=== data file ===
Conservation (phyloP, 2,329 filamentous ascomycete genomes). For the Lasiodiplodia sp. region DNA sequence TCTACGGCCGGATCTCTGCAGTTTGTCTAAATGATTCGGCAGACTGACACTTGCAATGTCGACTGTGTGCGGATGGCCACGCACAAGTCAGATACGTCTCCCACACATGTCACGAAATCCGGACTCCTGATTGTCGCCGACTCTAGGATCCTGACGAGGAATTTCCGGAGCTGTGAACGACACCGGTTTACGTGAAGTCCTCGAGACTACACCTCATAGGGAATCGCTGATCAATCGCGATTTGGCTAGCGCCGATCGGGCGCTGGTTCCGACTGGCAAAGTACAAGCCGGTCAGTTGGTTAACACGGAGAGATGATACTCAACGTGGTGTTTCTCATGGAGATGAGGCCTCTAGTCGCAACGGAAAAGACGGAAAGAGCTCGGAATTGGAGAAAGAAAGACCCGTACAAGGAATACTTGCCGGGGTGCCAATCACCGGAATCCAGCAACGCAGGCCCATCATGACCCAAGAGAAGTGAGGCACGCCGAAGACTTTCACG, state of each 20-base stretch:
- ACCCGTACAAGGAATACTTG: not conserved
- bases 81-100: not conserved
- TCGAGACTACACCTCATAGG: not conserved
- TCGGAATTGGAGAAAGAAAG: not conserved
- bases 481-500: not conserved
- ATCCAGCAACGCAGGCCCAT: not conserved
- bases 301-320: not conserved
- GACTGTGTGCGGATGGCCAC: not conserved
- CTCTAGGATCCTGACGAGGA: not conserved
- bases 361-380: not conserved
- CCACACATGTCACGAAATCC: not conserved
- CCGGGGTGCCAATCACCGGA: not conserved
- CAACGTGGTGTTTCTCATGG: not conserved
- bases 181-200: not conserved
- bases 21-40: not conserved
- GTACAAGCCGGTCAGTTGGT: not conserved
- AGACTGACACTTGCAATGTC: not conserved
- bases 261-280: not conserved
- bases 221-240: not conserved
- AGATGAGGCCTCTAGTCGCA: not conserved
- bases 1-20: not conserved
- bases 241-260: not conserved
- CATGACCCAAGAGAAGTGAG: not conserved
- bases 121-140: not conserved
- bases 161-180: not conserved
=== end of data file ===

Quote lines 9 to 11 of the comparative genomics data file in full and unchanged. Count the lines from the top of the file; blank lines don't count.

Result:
- GACTGTGTGCGGATGGCCAC: not conserved
- CTCTAGGATCCTGACGAGGA: not conserved
- bases 361-380: not conserved